"there Is No Frigate like a Book" Analysis

Published: 2021-09-01 20:05:11
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Category: Book Reports

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Thesis

The connotations Dickenson employs to express her theme, compares modes of transportation to forms of literature suggesting the journey the heart and mind takes when engulfed in a book or poetry is more powerful than a physical adventure, because the imagination can take you anywhere.



Analysis of "There is no Frigate like a Book"

In Emily Dickinson's "There is no Frigate like a Book" this upbeat lyrical poem shows the poets fascination with reading books and poetry. The connotations Dickenson employs to express her theme, compares modes of transportation to forms of literature suggesting the journey the heart and mind takes when engulfed in a book or poetry is more powerful than a physical adventure, because the imagination can take you anywhere. Additionally, Dickinson adds that the cost for the human mind to take a journey with the use of a book or poem is nominal and can be had by all who care to take it.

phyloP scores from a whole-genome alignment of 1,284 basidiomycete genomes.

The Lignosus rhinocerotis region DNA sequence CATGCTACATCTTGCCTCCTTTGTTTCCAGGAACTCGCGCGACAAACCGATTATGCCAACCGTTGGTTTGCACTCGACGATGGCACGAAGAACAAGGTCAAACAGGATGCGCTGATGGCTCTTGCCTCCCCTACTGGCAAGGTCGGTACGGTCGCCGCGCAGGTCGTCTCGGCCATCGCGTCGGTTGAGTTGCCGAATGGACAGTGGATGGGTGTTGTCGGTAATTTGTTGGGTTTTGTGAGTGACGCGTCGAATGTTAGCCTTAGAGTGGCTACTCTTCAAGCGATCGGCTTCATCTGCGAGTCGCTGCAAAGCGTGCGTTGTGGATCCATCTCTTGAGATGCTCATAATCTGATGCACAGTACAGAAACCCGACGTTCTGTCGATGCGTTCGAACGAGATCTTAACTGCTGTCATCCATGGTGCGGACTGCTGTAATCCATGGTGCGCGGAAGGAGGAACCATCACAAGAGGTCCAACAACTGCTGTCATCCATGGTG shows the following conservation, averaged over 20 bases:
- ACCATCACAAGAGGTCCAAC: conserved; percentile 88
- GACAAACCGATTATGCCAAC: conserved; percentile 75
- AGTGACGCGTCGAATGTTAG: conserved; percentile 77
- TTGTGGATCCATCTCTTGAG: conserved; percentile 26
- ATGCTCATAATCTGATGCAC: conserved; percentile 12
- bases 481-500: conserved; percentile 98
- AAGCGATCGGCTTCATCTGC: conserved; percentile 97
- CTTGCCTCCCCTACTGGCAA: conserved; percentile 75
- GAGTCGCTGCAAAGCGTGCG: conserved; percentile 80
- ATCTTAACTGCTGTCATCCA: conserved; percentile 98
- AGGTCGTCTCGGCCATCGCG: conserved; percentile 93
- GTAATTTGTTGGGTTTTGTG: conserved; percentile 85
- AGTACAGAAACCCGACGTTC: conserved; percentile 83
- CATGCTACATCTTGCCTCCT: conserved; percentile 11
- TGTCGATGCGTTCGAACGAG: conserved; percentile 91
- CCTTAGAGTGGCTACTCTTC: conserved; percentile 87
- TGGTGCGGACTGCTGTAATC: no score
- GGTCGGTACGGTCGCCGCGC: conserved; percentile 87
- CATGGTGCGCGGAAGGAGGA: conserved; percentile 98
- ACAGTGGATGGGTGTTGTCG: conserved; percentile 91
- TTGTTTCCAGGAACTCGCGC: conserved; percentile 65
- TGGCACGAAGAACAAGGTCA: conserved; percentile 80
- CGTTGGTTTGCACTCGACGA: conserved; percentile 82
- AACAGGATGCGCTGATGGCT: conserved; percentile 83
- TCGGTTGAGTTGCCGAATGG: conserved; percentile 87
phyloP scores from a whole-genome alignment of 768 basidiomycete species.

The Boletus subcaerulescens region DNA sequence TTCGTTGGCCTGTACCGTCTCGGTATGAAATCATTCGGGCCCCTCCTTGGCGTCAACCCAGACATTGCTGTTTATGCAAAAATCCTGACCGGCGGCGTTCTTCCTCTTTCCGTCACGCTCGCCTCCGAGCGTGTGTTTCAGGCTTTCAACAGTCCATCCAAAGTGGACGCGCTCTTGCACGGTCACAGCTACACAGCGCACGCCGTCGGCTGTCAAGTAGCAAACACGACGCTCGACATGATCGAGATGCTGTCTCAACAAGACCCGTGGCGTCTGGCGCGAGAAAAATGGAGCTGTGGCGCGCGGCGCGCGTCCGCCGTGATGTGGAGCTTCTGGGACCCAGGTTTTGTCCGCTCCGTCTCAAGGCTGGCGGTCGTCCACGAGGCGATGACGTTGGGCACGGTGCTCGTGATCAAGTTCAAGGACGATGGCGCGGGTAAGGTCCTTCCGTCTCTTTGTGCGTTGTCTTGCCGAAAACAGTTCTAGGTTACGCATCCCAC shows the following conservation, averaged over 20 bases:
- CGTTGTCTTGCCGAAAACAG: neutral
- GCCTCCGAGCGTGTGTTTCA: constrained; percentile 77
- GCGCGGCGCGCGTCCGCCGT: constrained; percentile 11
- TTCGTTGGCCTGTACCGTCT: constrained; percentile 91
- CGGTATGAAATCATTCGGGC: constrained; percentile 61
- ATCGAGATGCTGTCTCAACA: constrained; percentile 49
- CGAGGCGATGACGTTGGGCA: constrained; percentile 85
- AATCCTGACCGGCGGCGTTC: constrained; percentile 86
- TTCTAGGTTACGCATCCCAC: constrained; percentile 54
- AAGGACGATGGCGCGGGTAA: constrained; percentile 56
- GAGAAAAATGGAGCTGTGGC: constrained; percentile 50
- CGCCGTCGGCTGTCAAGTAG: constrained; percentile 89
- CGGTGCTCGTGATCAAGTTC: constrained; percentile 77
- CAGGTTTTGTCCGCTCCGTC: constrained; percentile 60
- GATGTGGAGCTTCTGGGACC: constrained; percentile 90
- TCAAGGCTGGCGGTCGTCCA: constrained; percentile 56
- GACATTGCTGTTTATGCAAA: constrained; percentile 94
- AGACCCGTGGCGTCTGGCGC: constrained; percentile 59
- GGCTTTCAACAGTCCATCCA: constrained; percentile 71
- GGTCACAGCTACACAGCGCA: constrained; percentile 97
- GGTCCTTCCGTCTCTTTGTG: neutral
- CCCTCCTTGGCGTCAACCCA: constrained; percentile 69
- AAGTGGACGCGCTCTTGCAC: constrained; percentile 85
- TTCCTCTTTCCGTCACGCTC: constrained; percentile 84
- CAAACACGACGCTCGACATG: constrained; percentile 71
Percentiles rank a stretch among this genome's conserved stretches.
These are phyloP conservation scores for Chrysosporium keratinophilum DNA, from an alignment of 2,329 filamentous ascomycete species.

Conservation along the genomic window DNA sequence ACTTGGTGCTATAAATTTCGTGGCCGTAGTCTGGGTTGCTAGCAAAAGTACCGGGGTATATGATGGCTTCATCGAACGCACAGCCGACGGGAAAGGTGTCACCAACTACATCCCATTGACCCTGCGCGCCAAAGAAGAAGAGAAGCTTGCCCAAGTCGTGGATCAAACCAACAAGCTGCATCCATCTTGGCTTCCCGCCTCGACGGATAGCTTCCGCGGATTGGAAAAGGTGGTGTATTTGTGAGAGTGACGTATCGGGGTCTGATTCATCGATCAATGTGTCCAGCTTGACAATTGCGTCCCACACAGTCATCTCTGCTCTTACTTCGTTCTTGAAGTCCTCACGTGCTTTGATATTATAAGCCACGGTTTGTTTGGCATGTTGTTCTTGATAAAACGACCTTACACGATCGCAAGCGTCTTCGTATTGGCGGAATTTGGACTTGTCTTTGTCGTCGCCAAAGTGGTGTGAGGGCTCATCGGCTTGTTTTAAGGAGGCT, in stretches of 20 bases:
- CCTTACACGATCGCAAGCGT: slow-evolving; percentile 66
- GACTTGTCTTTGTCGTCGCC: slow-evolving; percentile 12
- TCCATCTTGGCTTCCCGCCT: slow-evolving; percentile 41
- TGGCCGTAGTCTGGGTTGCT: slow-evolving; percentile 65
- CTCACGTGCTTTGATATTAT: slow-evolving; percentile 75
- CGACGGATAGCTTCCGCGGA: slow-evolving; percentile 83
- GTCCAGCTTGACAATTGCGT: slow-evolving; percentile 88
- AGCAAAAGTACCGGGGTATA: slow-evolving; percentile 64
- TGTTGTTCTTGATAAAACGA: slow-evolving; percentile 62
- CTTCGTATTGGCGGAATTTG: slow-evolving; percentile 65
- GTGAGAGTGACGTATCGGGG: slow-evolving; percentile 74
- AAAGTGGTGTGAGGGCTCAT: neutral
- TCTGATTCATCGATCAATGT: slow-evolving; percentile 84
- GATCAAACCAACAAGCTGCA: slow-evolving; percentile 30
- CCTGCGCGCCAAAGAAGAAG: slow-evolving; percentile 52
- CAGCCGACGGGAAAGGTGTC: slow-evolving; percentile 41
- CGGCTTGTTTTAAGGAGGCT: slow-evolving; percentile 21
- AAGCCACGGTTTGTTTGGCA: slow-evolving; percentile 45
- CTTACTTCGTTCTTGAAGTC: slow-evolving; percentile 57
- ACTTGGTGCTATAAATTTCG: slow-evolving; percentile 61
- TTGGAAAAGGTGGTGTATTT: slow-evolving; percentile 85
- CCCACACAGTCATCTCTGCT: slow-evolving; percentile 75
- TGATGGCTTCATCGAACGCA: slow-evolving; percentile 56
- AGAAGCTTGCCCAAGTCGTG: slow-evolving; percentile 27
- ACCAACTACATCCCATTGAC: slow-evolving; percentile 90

The words Dickinson chose to compare transportation to literature tend to be glamorous or romantic. Take for example the first verse, "there is no Frigate like a Book". A frigate is compared to a book. The literal meaning for the word frigate is a ship, but the connotation can mean an adventurous journey. Compare a trip on an airplane versus a trip on a cruise ship today. You might arrive at the same location eventually; however, the experiences are complexly different. The thought of an adventure on a ship tends to be leisurely and romantic and the plane ride being too swift to be eventful. This is followed by the verse "To take us lands away". The common definition for land is a solid surface of the earth, but a connotation for lands can also mean any distance real or imaginary. The use of the word lands can suggest distant places yet to be explored. Had Dickenson used the word miles in place of lands the suggestion may not have been as meaningful.

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